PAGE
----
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Postcard from Belarus

Belarussian Winter Warmers
Text Anne Coombes

You may have to plod through ice and snow to get home from work, with a chill wind whistling malevolently around your ears, but if something tempting is simmering in the oven, all is not lost. Theres nothing like coming in out of the cold to a pot of scorching hot soup - thick with carrots and beef. There isnt a cold climate nation on earth that doesnt have its own winter warm-up recipes. Belarus is no exception.

Summer may be a time for succulent fruits and light salads, albeit coated in mayonnaise, but January is a month of stew and draniki. These grated potato pancakes may be well loved throughout Russia but Belarussians are their biggest fans; serving potatoes any other way would just be a waste in their eyes. In fact, the Belarussians eat so many potatoes (around 170kg per person annually) that their neighbours have nicknamed them bulbashi potato-eaters. Potatoes are the second bread in Belarus and actually came to the region almost a century before they arrived in Russia. You can stuff draniki with meat or vegetables (known as kolduni) or simply place them at the bottom of a deep bowl and ladle your broth on top. Deep fried in animal fat until they are dripping with grease, they are a calorific nightmare but prove their worth in every bite. Belarussian potatoes are among the best in the world due to the local climate; each spud is soft, tender and delicious perfect, no matter how you choose to cook them.

Like their Ukrainian neighbors, Belarussians are also rather partial to salo or pure lumps of pig fat. The latest innovation to hit Minsk is salo sushi (strips of lard encasing vegetable fi llings); not recommended for anyone on a New Years diet.

Belarussians simply adore their soup. On any restaurant menu, there will be at least 7 or 8 varieties to choose from and its the most commonly served starter course. Rassolnik is popular incorporating chicken kidneys and ubiquitous pickled gherkins and Belarus has taken other regional soups to its heart: shchi made from pickled cabbage, potatoes and fried onions and borshch, sweet beetroot soup, are hugely popular, served with the obligatory dollop of sour cream. Solyanka is also a big favourite, with a slightly spicy kick. You may find pelmeny, rather like ravioli, fl oating in your vegetable soup in Belarus, although they are sometimes served on their own, dripping in butter.

For a lip-smacking snack on the go, pirozhky pies are perfect. Filled with meat and veggies, they are rather like miniature Cornish pasties from England. Belarussians are also big fans of caviar, just like their Russian counterparts, and they serve it with bliny pancakes. Likewise, a celebration is incomplete unless there is a huge sticky cake taking centre stage. They may not be to Western European taste, but these concoctions certainly look spectacular. Karavai (on Victory Square) is Minsks most famous bakery. Inside, enormous multi-tiered gateaux sit in showcases to be admired, dripping with delicately sculpted fl owers and figures. Above all other culinary achievements, Belarussians are most proud of their chocolate. Spartak and Kommunarka are their award-winning enterprises, with delicious boxes and bars on sale in every kiosk and shop. Most supermarket chocolate aisles require almost as much fl oor space as the beer and vodka, although moderately less than the pickled cabbage and the mushrooms.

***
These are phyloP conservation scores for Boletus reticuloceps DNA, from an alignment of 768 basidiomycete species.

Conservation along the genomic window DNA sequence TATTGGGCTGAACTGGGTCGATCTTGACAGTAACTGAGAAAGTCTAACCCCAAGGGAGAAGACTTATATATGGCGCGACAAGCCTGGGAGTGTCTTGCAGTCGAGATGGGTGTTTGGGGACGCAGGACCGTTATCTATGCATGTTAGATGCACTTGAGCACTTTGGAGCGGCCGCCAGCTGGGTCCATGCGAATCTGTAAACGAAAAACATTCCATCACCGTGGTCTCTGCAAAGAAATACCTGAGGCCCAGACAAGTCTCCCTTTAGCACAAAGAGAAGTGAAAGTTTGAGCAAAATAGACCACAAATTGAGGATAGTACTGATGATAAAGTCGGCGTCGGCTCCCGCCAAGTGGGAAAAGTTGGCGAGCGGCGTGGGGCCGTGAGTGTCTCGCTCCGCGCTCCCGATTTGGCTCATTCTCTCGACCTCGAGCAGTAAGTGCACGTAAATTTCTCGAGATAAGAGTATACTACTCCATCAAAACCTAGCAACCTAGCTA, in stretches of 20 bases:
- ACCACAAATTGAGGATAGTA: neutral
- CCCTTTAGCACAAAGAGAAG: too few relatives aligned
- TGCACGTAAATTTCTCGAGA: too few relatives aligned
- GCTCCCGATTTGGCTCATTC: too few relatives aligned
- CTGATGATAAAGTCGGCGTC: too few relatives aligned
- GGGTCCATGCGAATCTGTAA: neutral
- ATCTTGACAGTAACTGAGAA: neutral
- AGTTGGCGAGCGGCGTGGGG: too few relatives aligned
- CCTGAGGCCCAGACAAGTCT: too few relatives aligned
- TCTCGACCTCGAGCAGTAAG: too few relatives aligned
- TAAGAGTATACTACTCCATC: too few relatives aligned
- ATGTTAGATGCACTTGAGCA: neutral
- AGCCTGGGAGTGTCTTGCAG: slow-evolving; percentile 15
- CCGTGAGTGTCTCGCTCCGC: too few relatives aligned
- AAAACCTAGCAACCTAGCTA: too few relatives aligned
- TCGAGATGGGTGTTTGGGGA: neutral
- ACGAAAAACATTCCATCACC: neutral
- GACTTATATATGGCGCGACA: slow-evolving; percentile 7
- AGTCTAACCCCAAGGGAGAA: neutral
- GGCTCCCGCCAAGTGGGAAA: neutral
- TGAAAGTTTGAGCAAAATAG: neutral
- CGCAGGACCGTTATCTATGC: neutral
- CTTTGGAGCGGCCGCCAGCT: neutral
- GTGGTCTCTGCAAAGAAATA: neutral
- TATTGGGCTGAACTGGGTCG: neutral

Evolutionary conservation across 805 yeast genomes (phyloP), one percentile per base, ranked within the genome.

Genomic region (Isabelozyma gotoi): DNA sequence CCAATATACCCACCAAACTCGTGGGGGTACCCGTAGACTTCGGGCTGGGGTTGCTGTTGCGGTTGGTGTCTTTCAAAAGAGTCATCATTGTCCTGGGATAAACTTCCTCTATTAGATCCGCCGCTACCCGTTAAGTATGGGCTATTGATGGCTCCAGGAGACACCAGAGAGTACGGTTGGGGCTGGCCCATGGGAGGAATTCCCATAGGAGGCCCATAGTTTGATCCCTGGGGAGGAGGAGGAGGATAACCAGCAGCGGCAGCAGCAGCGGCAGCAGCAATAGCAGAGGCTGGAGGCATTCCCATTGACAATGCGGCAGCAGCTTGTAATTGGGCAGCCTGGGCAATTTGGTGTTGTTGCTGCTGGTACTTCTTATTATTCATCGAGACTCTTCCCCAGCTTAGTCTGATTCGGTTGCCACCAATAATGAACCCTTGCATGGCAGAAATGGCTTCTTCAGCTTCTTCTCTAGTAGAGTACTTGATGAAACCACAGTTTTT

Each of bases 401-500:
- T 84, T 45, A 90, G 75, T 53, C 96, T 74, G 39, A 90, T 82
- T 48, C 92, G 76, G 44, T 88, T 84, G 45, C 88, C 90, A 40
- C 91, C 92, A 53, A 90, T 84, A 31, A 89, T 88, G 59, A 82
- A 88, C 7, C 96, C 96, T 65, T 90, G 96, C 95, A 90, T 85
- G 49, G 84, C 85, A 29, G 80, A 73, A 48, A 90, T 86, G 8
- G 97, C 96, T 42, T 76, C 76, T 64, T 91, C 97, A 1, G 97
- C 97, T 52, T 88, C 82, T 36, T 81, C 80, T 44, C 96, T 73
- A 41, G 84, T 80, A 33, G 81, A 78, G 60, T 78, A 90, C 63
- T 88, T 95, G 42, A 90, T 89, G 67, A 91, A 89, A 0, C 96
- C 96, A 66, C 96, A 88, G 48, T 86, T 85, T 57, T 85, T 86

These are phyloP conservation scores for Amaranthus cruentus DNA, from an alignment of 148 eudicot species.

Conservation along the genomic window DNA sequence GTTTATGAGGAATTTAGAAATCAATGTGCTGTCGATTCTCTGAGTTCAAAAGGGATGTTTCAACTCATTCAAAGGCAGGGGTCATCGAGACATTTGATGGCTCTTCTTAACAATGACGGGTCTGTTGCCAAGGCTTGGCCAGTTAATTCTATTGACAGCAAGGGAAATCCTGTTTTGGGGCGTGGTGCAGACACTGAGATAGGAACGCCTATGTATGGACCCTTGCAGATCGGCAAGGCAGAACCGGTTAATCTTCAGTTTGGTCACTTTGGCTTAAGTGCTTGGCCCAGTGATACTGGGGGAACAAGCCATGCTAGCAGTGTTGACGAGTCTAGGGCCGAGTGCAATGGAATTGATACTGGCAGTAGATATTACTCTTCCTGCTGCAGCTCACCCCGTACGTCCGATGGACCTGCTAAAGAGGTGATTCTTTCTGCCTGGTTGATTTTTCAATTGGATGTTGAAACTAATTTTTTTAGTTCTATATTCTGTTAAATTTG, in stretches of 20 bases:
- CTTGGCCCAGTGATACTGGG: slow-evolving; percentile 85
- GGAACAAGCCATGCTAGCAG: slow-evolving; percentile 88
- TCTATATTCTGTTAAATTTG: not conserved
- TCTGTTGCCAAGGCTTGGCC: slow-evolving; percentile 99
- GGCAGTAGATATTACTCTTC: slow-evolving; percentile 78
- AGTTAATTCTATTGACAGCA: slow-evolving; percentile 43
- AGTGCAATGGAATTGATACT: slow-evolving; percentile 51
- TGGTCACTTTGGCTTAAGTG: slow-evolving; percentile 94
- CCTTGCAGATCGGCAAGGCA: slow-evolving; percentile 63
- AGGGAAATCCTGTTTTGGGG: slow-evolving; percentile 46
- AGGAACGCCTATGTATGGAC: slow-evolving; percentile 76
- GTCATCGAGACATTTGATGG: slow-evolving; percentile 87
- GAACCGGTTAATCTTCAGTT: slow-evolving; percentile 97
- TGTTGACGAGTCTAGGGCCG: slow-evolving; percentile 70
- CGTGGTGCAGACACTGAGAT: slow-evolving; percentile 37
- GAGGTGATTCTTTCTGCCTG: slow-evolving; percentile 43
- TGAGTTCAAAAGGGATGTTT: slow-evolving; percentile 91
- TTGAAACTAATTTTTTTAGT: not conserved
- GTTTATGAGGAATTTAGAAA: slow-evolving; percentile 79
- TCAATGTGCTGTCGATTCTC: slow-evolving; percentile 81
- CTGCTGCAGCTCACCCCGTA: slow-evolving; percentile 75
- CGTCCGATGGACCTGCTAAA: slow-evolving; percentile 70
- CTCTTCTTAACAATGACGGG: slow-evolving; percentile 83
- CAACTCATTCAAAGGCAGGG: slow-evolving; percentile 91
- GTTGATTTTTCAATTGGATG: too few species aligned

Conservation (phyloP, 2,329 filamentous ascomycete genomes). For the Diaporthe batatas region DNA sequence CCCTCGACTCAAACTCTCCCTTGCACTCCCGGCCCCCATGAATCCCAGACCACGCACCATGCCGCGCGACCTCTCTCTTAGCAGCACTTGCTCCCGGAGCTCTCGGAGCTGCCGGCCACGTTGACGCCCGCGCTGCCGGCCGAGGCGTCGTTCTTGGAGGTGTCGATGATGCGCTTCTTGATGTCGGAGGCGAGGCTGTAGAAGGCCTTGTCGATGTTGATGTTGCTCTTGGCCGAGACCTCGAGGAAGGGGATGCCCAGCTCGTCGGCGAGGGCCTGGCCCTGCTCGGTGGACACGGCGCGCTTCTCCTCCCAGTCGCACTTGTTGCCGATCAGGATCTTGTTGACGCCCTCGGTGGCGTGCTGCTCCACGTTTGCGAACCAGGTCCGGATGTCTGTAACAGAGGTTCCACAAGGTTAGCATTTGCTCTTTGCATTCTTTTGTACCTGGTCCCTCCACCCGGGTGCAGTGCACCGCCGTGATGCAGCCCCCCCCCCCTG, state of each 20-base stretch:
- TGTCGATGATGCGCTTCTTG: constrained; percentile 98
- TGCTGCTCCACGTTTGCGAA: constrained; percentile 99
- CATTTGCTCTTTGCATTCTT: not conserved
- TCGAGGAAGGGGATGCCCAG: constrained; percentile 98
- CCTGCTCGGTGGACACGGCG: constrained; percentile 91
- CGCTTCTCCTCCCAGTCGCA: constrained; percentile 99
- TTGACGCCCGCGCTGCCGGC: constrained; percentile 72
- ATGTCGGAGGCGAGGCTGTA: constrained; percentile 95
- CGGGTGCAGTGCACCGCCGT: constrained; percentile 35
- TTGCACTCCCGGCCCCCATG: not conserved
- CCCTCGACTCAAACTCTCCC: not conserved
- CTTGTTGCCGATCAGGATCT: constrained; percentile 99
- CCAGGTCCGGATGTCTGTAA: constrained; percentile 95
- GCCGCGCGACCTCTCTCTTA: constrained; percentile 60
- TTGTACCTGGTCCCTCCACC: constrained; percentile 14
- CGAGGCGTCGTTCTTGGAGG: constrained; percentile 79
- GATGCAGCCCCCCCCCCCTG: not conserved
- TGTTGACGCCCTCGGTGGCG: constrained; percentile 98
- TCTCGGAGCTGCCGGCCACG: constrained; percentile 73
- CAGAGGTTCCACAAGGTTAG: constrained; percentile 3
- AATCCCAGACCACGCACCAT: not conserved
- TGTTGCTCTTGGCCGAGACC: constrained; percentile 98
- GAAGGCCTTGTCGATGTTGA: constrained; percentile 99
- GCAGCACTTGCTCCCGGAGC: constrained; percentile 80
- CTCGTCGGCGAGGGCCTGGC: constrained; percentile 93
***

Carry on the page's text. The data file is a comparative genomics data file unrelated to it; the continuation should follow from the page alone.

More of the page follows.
Belarussian cooking undoubtedly shares much in common with that of Russia, Lithuania, Poland and Ukraine. Unsurprising when we consider the history of this nation. Despite the similarities, theres little doubt that Belarussians have their own style, and are proud of being just a little bit different. The only real way to find out what makes Belarussian cuisine unique is to pay a visit. Youll be sure of a warm welcome.

Recipe for traditional Belarussian Oatmeal Soup with Mushrooms

    • 400 g potatoes
    • 100 g oatmeal
    • 80 g dried mushrooms
    • 80 g carrots
    • 100 g onion
  1. Place your dried mushrooms in water to rehydrate for 3-4 hours.
  2. Boil them in the same water.
  3. Add oatmeal and boil for about 30 minutes.
  4. Add small cubed potatoes.
  5. Add fried onions and grated carrot to the soup.
  6. Boil until the potatoes and oatmeal are soft.
  7. Serve with sour cream. (And if you have one, you can add a laurel leaf towards the end)

Recipe for Belarussian Borshch

    • 200g beef
    • 200g smoked pork bones
    • 2 large red beets
    • 4 potatoes, 1 carrot and 2 onions
    • Parsley, tomato sauce, flour, sugar, salt, sour cream and lemon juice to taste.
  1. Make stock from meat and bones.
  2. Fry sliced carrot, parsley and onion.
  3. Add tomato sauce and cook for 10 minutes.
  4. Place cubed potatoes in stock and bring to the boil.
  5. Add sliced boiled beets, vegetables, flour and fat and boil for 10-15 minutes.
  6. Add sugar and lemon juice and a spoonful of sour cream.






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